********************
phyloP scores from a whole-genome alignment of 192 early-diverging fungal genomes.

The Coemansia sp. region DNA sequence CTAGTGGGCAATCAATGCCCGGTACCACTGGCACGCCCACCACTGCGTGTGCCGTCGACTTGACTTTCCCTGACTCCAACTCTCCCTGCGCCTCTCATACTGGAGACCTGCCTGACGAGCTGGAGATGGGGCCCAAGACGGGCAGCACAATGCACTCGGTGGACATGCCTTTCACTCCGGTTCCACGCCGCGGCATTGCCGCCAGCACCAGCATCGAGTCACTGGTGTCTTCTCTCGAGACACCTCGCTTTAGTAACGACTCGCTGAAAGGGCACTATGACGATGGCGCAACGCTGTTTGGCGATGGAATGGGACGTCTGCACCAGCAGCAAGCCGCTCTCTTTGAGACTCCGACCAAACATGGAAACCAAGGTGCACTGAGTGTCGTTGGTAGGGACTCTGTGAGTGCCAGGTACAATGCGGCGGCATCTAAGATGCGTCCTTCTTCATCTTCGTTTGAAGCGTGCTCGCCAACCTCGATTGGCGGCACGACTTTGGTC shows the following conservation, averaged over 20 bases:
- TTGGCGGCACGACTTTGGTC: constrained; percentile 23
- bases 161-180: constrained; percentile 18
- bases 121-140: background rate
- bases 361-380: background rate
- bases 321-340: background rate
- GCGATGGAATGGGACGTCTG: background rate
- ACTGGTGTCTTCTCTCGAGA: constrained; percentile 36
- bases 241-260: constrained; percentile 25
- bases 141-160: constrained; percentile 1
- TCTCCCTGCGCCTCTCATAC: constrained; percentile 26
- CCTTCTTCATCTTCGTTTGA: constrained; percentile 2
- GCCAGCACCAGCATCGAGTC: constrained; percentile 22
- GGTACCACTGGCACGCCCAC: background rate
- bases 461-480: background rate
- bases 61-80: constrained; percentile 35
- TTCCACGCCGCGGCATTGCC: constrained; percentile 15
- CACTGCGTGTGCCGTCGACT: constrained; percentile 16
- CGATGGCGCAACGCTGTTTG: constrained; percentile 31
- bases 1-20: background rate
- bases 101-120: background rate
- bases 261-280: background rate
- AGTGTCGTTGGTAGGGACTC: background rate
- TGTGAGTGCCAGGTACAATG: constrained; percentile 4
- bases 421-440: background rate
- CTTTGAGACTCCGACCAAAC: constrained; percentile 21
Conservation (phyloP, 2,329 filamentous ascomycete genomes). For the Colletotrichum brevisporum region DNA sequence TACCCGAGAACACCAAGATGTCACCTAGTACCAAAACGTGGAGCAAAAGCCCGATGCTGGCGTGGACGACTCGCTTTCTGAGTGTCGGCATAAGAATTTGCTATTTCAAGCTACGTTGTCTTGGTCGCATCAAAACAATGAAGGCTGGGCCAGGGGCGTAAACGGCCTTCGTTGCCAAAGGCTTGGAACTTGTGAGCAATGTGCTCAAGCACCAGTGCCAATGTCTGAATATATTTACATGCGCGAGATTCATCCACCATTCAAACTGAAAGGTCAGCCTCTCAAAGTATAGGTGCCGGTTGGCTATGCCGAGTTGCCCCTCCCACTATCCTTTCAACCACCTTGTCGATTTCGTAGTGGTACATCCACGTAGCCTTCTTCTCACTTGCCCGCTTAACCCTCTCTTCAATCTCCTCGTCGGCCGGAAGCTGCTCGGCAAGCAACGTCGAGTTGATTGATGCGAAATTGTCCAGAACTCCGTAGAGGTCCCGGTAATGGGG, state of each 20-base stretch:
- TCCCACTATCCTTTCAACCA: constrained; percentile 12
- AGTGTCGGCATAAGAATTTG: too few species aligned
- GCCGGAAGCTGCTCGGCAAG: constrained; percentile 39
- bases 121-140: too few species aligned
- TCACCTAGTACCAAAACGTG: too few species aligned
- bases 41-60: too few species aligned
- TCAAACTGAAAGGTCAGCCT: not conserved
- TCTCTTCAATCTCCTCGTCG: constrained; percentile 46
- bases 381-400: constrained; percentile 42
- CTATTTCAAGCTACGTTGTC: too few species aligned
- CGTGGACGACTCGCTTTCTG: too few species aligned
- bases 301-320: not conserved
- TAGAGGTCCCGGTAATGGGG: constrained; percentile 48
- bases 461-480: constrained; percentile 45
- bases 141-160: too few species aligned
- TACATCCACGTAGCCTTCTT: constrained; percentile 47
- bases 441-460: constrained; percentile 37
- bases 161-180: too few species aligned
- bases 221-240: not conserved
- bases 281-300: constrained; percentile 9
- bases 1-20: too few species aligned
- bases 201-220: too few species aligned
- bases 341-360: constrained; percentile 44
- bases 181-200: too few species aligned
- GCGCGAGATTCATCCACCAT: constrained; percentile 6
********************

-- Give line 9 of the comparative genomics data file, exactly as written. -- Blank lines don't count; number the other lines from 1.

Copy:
- ACTGGTGTCTTCTCTCGAGA: constrained; percentile 36